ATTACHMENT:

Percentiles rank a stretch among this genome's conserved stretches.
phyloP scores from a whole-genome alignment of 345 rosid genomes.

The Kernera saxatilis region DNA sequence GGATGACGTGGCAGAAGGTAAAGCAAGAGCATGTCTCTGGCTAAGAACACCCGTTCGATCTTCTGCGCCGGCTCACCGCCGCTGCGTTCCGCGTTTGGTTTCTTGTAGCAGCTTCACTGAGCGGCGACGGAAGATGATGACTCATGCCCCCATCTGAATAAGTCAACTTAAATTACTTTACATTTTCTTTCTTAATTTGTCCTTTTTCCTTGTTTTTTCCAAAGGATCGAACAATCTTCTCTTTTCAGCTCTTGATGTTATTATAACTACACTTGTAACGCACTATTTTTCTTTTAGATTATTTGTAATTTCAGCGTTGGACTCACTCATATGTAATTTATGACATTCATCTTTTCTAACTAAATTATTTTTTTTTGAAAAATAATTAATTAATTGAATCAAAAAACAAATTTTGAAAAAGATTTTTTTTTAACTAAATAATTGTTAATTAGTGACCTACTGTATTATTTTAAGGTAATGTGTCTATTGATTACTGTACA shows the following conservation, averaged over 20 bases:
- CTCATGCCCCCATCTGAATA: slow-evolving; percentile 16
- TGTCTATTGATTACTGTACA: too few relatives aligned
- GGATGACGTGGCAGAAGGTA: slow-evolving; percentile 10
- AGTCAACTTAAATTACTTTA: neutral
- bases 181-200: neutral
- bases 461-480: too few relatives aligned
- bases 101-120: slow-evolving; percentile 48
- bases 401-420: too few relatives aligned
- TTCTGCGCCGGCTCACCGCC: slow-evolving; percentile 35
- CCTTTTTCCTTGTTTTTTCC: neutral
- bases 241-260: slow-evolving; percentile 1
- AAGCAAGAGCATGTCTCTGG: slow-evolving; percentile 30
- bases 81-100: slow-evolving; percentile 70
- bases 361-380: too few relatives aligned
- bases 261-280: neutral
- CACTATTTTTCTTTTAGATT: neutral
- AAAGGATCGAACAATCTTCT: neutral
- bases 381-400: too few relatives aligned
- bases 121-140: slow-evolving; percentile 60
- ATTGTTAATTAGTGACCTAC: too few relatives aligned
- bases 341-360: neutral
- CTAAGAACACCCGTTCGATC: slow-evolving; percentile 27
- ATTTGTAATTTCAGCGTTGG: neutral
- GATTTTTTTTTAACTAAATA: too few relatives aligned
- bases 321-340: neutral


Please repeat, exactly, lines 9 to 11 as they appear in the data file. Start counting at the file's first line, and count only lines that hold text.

- bases 461-480: too few relatives aligned
- bases 101-120: slow-evolving; percentile 48
- bases 401-420: too few relatives aligned